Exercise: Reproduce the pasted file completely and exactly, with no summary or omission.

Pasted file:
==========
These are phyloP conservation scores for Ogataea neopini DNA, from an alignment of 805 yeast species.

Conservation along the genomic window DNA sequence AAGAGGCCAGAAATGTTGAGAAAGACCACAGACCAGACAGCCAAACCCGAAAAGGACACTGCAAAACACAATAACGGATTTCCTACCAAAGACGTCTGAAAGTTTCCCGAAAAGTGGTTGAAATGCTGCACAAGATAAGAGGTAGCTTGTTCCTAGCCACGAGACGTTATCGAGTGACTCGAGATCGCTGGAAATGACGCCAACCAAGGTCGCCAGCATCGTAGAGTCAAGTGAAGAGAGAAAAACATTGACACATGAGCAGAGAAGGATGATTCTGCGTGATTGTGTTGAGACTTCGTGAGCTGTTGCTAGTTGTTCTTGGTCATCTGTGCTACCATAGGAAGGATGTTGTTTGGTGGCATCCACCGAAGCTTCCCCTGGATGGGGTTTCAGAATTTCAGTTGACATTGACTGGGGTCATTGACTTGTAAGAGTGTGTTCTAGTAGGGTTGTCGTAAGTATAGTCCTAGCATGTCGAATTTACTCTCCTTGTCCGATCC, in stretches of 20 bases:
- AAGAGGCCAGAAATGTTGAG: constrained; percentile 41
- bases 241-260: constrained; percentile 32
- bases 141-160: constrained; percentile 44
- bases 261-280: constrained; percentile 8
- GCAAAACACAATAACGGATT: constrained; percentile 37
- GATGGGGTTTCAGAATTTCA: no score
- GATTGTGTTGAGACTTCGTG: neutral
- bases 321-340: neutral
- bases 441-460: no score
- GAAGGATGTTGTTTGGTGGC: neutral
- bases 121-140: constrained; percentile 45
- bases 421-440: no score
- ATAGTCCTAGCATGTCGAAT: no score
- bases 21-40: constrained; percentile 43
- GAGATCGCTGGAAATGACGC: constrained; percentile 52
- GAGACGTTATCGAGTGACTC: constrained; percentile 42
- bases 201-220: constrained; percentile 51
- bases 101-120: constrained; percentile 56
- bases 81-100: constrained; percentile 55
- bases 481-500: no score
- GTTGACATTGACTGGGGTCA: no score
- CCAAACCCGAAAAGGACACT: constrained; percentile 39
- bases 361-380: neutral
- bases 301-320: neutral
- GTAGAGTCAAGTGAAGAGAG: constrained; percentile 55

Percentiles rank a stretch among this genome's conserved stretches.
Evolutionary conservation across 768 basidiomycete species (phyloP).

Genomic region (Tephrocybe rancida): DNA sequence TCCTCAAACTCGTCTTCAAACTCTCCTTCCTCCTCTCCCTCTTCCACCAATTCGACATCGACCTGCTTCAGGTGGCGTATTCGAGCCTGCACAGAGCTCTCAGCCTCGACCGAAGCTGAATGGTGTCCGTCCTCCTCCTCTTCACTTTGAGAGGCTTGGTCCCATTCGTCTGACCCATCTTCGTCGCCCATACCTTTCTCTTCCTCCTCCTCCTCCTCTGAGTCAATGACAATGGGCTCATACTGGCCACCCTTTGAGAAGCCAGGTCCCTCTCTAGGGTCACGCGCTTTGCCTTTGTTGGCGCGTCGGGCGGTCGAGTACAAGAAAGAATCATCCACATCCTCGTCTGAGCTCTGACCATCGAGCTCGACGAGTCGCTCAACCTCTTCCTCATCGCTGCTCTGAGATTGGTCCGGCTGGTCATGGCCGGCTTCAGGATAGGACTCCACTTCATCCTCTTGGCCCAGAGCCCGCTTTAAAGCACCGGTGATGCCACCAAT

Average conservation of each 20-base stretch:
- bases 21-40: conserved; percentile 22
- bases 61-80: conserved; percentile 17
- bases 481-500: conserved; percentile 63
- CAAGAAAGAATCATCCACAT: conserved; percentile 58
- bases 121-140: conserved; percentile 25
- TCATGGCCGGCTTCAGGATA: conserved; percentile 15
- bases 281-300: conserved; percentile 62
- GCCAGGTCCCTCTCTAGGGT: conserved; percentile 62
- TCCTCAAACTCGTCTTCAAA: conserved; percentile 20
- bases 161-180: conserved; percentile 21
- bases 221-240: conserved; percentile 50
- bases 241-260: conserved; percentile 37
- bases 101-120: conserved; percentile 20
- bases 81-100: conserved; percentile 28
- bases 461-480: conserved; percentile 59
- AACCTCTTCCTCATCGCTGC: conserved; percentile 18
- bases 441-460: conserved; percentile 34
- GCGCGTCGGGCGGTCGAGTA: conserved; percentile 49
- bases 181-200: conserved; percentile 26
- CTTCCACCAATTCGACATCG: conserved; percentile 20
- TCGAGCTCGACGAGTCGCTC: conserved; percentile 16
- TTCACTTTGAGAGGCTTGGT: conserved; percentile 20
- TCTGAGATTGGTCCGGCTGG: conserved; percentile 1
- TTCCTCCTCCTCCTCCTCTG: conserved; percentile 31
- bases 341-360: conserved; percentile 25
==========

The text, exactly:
These are phyloP conservation scores for Ogataea neopini DNA, from an alignment of 805 yeast species.

Conservation along the genomic window DNA sequence AAGAGGCCAGAAATGTTGAGAAAGACCACAGACCAGACAGCCAAACCCGAAAAGGACACTGCAAAACACAATAACGGATTTCCTACCAAAGACGTCTGAAAGTTTCCCGAAAAGTGGTTGAAATGCTGCACAAGATAAGAGGTAGCTTGTTCCTAGCCACGAGACGTTATCGAGTGACTCGAGATCGCTGGAAATGACGCCAACCAAGGTCGCCAGCATCGTAGAGTCAAGTGAAGAGAGAAAAACATTGACACATGAGCAGAGAAGGATGATTCTGCGTGATTGTGTTGAGACTTCGTGAGCTGTTGCTAGTTGTTCTTGGTCATCTGTGCTACCATAGGAAGGATGTTGTTTGGTGGCATCCACCGAAGCTTCCCCTGGATGGGGTTTCAGAATTTCAGTTGACATTGACTGGGGTCATTGACTTGTAAGAGTGTGTTCTAGTAGGGTTGTCGTAAGTATAGTCCTAGCATGTCGAATTTACTCTCCTTGTCCGATCC, in stretches of 20 bases:
- AAGAGGCCAGAAATGTTGAG: constrained; percentile 41
- bases 241-260: constrained; percentile 32
- bases 141-160: constrained; percentile 44
- bases 261-280: constrained; percentile 8
- GCAAAACACAATAACGGATT: constrained; percentile 37
- GATGGGGTTTCAGAATTTCA: no score
- GATTGTGTTGAGACTTCGTG: neutral
- bases 321-340: neutral
- bases 441-460: no score
- GAAGGATGTTGTTTGGTGGC: neutral
- bases 121-140: constrained; percentile 45
- bases 421-440: no score
- ATAGTCCTAGCATGTCGAAT: no score
- bases 21-40: constrained; percentile 43
- GAGATCGCTGGAAATGACGC: constrained; percentile 52
- GAGACGTTATCGAGTGACTC: constrained; percentile 42
- bases 201-220: constrained; percentile 51
- bases 101-120: constrained; percentile 56
- bases 81-100: constrained; percentile 55
- bases 481-500: no score
- GTTGACATTGACTGGGGTCA: no score
- CCAAACCCGAAAAGGACACT: constrained; percentile 39
- bases 361-380: neutral
- bases 301-320: neutral
- GTAGAGTCAAGTGAAGAGAG: constrained; percentile 55

Percentiles rank a stretch among this genome's conserved stretches.
Evolutionary conservation across 768 basidiomycete species (phyloP).

Genomic region (Tephrocybe rancida): DNA sequence TCCTCAAACTCGTCTTCAAACTCTCCTTCCTCCTCTCCCTCTTCCACCAATTCGACATCGACCTGCTTCAGGTGGCGTATTCGAGCCTGCACAGAGCTCTCAGCCTCGACCGAAGCTGAATGGTGTCCGTCCTCCTCCTCTTCACTTTGAGAGGCTTGGTCCCATTCGTCTGACCCATCTTCGTCGCCCATACCTTTCTCTTCCTCCTCCTCCTCCTCTGAGTCAATGACAATGGGCTCATACTGGCCACCCTTTGAGAAGCCAGGTCCCTCTCTAGGGTCACGCGCTTTGCCTTTGTTGGCGCGTCGGGCGGTCGAGTACAAGAAAGAATCATCCACATCCTCGTCTGAGCTCTGACCATCGAGCTCGACGAGTCGCTCAACCTCTTCCTCATCGCTGCTCTGAGATTGGTCCGGCTGGTCATGGCCGGCTTCAGGATAGGACTCCACTTCATCCTCTTGGCCCAGAGCCCGCTTTAAAGCACCGGTGATGCCACCAAT

Average conservation of each 20-base stretch:
- bases 21-40: conserved; percentile 22
- bases 61-80: conserved; percentile 17
- bases 481-500: conserved; percentile 63
- CAAGAAAGAATCATCCACAT: conserved; percentile 58
- bases 121-140: conserved; percentile 25
- TCATGGCCGGCTTCAGGATA: conserved; percentile 15
- bases 281-300: conserved; percentile 62
- GCCAGGTCCCTCTCTAGGGT: conserved; percentile 62
- TCCTCAAACTCGTCTTCAAA: conserved; percentile 20
- bases 161-180: conserved; percentile 21
- bases 221-240: conserved; percentile 50
- bases 241-260: conserved; percentile 37
- bases 101-120: conserved; percentile 20
- bases 81-100: conserved; percentile 28
- bases 461-480: conserved; percentile 59
- AACCTCTTCCTCATCGCTGC: conserved; percentile 18
- bases 441-460: conserved; percentile 34
- GCGCGTCGGGCGGTCGAGTA: conserved; percentile 49
- bases 181-200: conserved; percentile 26
- CTTCCACCAATTCGACATCG: conserved; percentile 20
- TCGAGCTCGACGAGTCGCTC: conserved; percentile 16
- TTCACTTTGAGAGGCTTGGT: conserved; percentile 20
- TCTGAGATTGGTCCGGCTGG: conserved; percentile 1
- TTCCTCCTCCTCCTCCTCTG: conserved; percentile 31
- bases 341-360: conserved; percentile 25